Thanks for visiting my blog,

Jeannette

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Snob Paints (Williamsburg pt.1)

Hello everyone, I hope you are having a good start to your week. I have been sick with a cold that did a number on my sinuses. Thankfully, I’m getting better.

Continuing on with paint swatches, I am showing Williamsburg paints. Williamsburg is a company based in the U.S that has been bought by Golden paints. Golden is a very reputable company known for their acrylic paints.

I had a few of their paints already and really liked them. I was interested in more of their paints but after some research in art forums, I found that there was talk about the consistency in the paint “grind” (for the lack of a better word ). So I contacted Williamsburg and corresponded with Sarah Sands, who is the Senior Technical Specialist for Golden Paints. I found her to be very informative and gracious to deal with. Sarah Sands is also a major contributing writer for JustPaint (blog/newsletter for Golden Paints), which contains very useful technical information about art materials and best practices.

After my correspondence with Williamsburg/Golden, I learned that their paints are offered in four different “grinds”. The grind or milling of the pigment in the binder produces different effects in the final paint product. These effects may be in the form of texture, transparency, colour and general feel of the paint. Williamsburg strives to offer the different characteristics of these paints to the artist. In order to exemplify the diversity in the milling, I was sent samples of their paint. I will break up the paint swatches into 2 posts.

Format:
The left column shows the paint as they were squeezed from the tube labeled with the paint colour.

The right part of the picture is the paint tinted to increasing degrees with M. Graham’s Titanium White Alkyd paint. Please note that Titanium White does skew the colours a little cooler (Again, sorry about the quality of pictures).

Williamsburg

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Zinc Buff (very fine)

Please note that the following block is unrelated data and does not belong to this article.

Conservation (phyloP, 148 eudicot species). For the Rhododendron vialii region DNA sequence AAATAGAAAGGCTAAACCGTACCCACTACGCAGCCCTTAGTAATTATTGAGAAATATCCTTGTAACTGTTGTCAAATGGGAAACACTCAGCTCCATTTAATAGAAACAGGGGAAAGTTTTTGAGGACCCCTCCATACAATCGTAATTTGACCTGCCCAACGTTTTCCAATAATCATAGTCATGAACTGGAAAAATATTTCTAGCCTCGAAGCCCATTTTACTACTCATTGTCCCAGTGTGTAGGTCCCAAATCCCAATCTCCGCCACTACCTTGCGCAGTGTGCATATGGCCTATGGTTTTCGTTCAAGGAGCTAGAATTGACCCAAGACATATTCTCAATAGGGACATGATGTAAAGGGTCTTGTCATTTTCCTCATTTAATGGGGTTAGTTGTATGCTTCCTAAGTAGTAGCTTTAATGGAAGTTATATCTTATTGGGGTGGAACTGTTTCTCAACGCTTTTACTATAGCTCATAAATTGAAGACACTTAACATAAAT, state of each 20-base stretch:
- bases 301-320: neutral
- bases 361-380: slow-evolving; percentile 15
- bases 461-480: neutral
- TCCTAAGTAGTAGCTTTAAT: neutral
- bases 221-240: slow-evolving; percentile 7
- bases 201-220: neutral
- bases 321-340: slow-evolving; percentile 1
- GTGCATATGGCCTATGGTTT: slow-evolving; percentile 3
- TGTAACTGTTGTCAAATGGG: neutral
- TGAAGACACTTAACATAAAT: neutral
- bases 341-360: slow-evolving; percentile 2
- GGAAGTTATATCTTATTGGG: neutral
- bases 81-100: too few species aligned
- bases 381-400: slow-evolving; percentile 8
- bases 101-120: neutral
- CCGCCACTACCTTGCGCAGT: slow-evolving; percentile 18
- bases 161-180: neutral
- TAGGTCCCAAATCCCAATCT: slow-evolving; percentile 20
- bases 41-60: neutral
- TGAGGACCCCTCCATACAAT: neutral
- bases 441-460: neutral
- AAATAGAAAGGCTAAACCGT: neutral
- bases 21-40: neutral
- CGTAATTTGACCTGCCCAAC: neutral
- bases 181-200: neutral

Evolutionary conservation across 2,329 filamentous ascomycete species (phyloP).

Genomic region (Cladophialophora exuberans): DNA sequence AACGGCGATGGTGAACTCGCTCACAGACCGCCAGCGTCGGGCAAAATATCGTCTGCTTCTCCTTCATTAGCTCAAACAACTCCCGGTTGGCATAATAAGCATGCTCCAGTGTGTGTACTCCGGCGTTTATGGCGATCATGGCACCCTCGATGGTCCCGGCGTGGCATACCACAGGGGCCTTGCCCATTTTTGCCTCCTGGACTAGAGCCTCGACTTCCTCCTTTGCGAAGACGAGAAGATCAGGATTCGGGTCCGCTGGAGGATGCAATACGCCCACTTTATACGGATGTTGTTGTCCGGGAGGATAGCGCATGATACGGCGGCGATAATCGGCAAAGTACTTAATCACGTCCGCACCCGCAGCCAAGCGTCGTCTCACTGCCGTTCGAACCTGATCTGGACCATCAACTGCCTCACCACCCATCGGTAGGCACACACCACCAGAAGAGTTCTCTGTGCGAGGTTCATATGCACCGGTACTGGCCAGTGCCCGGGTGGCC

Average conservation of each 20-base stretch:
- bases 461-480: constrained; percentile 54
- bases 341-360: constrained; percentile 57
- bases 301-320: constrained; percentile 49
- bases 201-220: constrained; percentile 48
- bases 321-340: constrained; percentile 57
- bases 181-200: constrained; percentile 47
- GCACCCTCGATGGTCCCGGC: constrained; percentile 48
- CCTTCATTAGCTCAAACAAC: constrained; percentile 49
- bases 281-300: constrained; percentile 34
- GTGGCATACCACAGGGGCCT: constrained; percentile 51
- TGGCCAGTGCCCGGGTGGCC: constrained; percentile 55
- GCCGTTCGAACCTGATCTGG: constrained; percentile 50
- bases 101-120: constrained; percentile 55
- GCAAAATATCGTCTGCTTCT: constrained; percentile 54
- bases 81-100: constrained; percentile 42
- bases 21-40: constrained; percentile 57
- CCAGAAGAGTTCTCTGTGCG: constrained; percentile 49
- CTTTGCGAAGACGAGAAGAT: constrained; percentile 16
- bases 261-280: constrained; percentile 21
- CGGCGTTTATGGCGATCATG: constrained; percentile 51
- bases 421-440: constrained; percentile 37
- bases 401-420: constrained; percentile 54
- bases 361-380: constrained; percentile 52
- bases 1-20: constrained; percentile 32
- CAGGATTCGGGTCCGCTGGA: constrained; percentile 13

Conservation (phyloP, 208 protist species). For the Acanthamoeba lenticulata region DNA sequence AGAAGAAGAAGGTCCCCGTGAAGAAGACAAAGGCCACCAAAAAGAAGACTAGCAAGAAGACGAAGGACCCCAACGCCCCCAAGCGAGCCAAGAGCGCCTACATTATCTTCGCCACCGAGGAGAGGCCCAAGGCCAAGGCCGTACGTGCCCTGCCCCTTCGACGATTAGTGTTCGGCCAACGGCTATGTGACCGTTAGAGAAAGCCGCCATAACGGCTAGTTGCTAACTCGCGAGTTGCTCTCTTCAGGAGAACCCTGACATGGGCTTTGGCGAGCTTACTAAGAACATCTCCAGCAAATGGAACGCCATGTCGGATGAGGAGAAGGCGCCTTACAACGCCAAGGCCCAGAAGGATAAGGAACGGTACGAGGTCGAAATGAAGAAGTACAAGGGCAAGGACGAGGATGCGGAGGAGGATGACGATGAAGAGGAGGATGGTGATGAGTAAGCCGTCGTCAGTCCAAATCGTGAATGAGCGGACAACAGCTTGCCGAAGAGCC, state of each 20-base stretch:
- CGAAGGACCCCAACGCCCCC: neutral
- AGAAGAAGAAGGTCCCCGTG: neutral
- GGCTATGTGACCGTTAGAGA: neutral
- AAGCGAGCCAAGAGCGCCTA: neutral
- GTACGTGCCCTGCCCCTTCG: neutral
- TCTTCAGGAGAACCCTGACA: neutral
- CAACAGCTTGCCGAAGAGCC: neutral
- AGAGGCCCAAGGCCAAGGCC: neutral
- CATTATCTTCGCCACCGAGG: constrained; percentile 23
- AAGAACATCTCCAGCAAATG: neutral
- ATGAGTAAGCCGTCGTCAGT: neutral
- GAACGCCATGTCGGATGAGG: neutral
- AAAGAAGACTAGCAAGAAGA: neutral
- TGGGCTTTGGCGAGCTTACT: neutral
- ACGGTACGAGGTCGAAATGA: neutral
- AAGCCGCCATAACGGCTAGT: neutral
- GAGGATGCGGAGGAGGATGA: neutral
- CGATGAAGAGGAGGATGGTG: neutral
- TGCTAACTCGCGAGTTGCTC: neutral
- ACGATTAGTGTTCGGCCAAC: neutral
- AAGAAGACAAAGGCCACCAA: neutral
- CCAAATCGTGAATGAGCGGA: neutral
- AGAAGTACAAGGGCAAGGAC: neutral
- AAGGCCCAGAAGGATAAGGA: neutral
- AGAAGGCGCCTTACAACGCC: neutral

This is a gorgeous light colour with excellent lightfastness. Especially good for skin tones and any subtle light passage. The only concern with this colour for me is the Zinc content. I am trying to stay away from zinc for the brittleness that can cause cracking and adhesion problems. I have not found out yet whether zinc under certain percentages are safe or not.

Brilliant Yellow Pale (very fine)
Is a beautiful pale yellow that is a mixture of pigments so it results in a convenience colour. The lightfastness rating is Good but not Excellent.

Cadmium Yellow Medium (fine)
This is a good warm medium yellow with the opacity you’ve come to expect from a cadmium.

Italian Lemon Ochre (medium)
I love this colour. It’s an Italian earth colour with noticeable “grit” or texture. You can get some beautiful clean, subtle and nuanced light ochres with this.

Yellow Ochre Domestic (fine)
This is a good example of a solid yellow ochre, stronger than the Italian Lemon.

IMG_4544

Stil de Grain (coarse)
This is a lovely synthetic earth colour with a surprising coarse texture.

Cobalt Violet Light (very fine)
This is a beautiful transparent violet that is not a strong tinter. I don’t really like super loud violets but this one even in masstone is gorgeous.

Cerulean Genuine (fine)
This is a good cerulean blue as you would expect cerulean (an opaque greenish/grayish blue) to be.